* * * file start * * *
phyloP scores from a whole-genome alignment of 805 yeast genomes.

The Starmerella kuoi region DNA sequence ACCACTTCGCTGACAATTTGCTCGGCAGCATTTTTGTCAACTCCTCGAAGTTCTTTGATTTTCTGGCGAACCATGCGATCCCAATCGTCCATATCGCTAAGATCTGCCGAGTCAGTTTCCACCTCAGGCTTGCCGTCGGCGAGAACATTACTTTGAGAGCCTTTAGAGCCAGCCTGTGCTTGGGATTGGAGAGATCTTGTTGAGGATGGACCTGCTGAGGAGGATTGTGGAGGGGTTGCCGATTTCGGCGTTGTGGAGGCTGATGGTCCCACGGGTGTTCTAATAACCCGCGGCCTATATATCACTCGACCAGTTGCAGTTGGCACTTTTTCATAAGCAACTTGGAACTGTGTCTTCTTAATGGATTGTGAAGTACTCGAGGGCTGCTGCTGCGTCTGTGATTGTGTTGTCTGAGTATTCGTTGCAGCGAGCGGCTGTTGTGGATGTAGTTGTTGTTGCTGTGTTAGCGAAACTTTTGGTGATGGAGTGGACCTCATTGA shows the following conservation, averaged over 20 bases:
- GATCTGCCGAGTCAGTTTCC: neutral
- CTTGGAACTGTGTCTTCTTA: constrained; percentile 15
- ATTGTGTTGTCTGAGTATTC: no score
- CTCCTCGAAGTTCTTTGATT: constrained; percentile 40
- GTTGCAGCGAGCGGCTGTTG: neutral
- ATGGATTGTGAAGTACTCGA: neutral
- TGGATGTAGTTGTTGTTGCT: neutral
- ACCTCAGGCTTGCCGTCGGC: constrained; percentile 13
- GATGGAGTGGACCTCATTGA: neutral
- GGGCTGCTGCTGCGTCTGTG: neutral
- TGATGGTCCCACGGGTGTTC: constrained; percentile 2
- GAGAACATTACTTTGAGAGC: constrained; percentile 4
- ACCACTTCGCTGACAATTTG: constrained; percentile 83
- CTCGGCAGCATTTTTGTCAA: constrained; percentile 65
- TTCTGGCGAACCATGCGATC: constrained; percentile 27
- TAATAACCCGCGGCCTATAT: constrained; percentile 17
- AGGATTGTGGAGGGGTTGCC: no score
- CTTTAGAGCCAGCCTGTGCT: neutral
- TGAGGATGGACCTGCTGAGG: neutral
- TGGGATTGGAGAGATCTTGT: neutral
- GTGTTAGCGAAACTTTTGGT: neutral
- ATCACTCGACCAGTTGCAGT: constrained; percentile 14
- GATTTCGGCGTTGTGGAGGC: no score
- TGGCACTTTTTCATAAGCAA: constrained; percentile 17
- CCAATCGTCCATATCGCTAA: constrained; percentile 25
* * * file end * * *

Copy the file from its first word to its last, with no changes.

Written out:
phyloP scores from a whole-genome alignment of 805 yeast genomes.

The Starmerella kuoi region DNA sequence ACCACTTCGCTGACAATTTGCTCGGCAGCATTTTTGTCAACTCCTCGAAGTTCTTTGATTTTCTGGCGAACCATGCGATCCCAATCGTCCATATCGCTAAGATCTGCCGAGTCAGTTTCCACCTCAGGCTTGCCGTCGGCGAGAACATTACTTTGAGAGCCTTTAGAGCCAGCCTGTGCTTGGGATTGGAGAGATCTTGTTGAGGATGGACCTGCTGAGGAGGATTGTGGAGGGGTTGCCGATTTCGGCGTTGTGGAGGCTGATGGTCCCACGGGTGTTCTAATAACCCGCGGCCTATATATCACTCGACCAGTTGCAGTTGGCACTTTTTCATAAGCAACTTGGAACTGTGTCTTCTTAATGGATTGTGAAGTACTCGAGGGCTGCTGCTGCGTCTGTGATTGTGTTGTCTGAGTATTCGTTGCAGCGAGCGGCTGTTGTGGATGTAGTTGTTGTTGCTGTGTTAGCGAAACTTTTGGTGATGGAGTGGACCTCATTGA shows the following conservation, averaged over 20 bases:
- GATCTGCCGAGTCAGTTTCC: neutral
- CTTGGAACTGTGTCTTCTTA: constrained; percentile 15
- ATTGTGTTGTCTGAGTATTC: no score
- CTCCTCGAAGTTCTTTGATT: constrained; percentile 40
- GTTGCAGCGAGCGGCTGTTG: neutral
- ATGGATTGTGAAGTACTCGA: neutral
- TGGATGTAGTTGTTGTTGCT: neutral
- ACCTCAGGCTTGCCGTCGGC: constrained; percentile 13
- GATGGAGTGGACCTCATTGA: neutral
- GGGCTGCTGCTGCGTCTGTG: neutral
- TGATGGTCCCACGGGTGTTC: constrained; percentile 2
- GAGAACATTACTTTGAGAGC: constrained; percentile 4
- ACCACTTCGCTGACAATTTG: constrained; percentile 83
- CTCGGCAGCATTTTTGTCAA: constrained; percentile 65
- TTCTGGCGAACCATGCGATC: constrained; percentile 27
- TAATAACCCGCGGCCTATAT: constrained; percentile 17
- AGGATTGTGGAGGGGTTGCC: no score
- CTTTAGAGCCAGCCTGTGCT: neutral
- TGAGGATGGACCTGCTGAGG: neutral
- TGGGATTGGAGAGATCTTGT: neutral
- GTGTTAGCGAAACTTTTGGT: neutral
- ATCACTCGACCAGTTGCAGT: constrained; percentile 14
- GATTTCGGCGTTGTGGAGGC: no score
- TGGCACTTTTTCATAAGCAA: constrained; percentile 17
- CCAATCGTCCATATCGCTAA: constrained; percentile 25